ment. It was the opinion of the ComMR. DODSON hoped the hon. Mem- missioners-Or so his noble Friend (Earl ber could hear him now, and was sorry Percy) had thought—that such a clause that the words he had uttered had failed as this should be inserted in any meato reach everyone in the House. As sure introduced on this subject. So far far as he and his Friends were con- as the Bill dealt with a certain class of cerned—and he thought that, on this works, however, it had his (Mr. Wilmatter, he could speak for the majority braham Egerton's) support, and he of hon. Members opposite--they were would not delay its progress by pressing anxious to see this matter settled. The his Amendment. clauses he was asking the Committee to MR. HEALY said, the hon. and go through were, substantially, agreed learned Member for Meath (Mr. A. M. to. He might say that with the excep- | Sullivan) must have a very short
memory tion of that now under discussion there if he thought the Irish Members were was not an Amendment to the clause he anxious to pass the Government Land wished the Committee to take which was Bill, which they looked upon as a most opposed by any hon. Member interested ) absurd measure. He would not ask his in the measure on either side of the hon. Friend (Mr. Arthur O'Connor) to House. He might say that all he pro- withdraw his Motion. What they had posed to do to-night was to go through to consider was, were they going to conthe Bill as far as the 25th clause, which sent to stay in the House until 2, 3, and was a contested provision. Under the 4 o'clock every morning? For his own circumstances, he trusted hon. Members part, whenever a Motion to report Proopposite would allow the measure to go gress was made after 1 o'clock in the forward. It was not in any sense a morning he should support it. Party measure.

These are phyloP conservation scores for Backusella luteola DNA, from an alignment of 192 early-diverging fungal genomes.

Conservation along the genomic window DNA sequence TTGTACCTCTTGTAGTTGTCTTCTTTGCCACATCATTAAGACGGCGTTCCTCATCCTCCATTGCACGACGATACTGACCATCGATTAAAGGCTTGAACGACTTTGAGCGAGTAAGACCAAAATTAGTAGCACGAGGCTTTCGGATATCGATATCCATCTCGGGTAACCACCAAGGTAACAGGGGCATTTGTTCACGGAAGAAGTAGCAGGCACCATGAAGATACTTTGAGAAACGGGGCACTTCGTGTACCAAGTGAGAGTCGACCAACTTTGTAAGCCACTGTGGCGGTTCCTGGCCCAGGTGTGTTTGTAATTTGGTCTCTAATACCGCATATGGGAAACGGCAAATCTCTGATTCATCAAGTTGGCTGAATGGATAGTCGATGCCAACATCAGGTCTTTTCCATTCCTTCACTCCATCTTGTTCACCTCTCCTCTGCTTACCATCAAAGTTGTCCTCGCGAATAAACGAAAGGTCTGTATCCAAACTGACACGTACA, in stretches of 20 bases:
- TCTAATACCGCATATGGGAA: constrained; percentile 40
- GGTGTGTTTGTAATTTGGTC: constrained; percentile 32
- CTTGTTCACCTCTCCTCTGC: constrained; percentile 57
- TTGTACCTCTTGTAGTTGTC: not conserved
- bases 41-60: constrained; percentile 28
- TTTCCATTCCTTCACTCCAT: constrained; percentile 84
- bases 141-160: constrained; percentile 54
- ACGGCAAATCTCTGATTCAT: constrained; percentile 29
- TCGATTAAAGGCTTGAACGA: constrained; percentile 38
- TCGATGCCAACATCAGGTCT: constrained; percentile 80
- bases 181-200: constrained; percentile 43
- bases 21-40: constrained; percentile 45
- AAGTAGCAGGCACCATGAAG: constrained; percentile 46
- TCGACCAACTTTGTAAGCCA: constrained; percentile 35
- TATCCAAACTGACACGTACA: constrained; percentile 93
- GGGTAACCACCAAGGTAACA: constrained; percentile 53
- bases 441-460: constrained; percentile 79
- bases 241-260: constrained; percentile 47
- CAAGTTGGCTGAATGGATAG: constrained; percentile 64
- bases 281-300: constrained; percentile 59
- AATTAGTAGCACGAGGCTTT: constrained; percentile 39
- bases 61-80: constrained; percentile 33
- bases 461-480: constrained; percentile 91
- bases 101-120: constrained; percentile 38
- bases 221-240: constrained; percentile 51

It was a Bill in which MR. CALLAN said, that before the manufacturers and residents in the Committee went to a division he wished neighbourhood of manufactories were to say that, for an opposite reason to alike interested, both being anxious that given by the hon. Member who had that it should become law as soon as just sat down, he intended to vote with possible.